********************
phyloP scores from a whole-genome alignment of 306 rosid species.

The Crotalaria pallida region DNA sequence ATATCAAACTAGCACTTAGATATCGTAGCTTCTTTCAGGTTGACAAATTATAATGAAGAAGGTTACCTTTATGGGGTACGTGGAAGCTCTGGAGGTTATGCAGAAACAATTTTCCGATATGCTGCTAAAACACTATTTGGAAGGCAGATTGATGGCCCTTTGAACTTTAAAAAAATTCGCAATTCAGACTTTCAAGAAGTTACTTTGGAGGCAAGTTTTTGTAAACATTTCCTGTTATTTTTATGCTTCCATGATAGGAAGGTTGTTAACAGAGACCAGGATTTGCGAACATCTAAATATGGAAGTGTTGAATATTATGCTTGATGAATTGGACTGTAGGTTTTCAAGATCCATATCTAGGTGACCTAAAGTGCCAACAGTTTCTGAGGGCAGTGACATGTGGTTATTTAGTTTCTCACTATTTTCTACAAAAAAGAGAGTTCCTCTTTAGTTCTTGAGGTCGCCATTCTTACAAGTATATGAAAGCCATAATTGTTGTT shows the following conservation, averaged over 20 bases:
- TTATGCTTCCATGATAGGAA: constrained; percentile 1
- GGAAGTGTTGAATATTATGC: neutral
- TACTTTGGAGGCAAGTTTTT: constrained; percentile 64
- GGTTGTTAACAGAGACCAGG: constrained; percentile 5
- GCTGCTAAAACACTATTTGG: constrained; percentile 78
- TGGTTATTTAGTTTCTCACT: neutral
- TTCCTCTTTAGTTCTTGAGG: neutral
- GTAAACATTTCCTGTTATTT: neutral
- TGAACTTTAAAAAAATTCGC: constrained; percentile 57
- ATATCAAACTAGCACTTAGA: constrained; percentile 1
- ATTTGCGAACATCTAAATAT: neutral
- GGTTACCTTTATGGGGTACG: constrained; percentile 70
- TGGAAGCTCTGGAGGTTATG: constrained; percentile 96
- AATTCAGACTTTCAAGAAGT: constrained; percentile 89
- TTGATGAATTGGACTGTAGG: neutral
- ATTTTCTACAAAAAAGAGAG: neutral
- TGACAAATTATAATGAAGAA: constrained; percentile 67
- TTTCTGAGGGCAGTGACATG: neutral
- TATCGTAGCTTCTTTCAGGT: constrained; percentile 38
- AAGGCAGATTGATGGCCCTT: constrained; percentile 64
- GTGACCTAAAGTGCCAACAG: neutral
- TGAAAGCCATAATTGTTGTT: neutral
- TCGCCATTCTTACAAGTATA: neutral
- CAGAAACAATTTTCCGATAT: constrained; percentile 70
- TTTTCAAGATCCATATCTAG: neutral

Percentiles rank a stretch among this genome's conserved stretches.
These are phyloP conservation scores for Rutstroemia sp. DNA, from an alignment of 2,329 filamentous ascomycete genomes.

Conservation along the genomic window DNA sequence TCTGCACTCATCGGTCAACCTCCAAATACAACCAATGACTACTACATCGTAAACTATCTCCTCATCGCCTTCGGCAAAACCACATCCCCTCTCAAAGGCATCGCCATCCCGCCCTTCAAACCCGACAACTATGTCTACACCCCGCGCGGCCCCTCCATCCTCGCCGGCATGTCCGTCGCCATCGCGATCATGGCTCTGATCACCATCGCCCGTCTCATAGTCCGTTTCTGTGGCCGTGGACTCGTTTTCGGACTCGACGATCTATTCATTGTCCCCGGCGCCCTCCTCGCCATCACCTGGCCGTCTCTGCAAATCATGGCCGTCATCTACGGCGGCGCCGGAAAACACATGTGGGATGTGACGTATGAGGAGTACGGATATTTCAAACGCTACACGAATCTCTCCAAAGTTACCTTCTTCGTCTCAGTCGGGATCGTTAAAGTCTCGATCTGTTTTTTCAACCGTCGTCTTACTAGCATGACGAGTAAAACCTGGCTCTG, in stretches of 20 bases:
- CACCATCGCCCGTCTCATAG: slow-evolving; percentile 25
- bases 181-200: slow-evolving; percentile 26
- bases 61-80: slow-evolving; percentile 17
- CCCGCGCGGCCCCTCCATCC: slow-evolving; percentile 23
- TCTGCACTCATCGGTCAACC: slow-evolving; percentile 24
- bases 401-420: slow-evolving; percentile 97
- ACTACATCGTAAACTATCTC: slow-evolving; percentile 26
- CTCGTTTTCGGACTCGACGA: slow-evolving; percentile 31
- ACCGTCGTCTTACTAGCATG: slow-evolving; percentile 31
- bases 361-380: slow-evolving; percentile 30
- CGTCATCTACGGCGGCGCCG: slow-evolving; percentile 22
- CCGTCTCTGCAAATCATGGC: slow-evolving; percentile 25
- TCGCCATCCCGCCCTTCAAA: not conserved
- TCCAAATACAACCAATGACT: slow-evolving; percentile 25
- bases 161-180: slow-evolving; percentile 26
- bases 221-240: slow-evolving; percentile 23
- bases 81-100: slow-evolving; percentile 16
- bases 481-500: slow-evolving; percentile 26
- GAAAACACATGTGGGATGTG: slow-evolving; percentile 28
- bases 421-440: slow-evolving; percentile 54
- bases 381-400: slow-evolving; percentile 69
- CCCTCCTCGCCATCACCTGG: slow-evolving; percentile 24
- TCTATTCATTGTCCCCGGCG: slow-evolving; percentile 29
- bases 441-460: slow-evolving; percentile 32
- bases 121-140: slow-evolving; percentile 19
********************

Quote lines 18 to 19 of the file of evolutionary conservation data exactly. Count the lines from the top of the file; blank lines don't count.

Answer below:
- ATTTTCTACAAAAAAGAGAG: neutral
- TGACAAATTATAATGAAGAA: constrained; percentile 67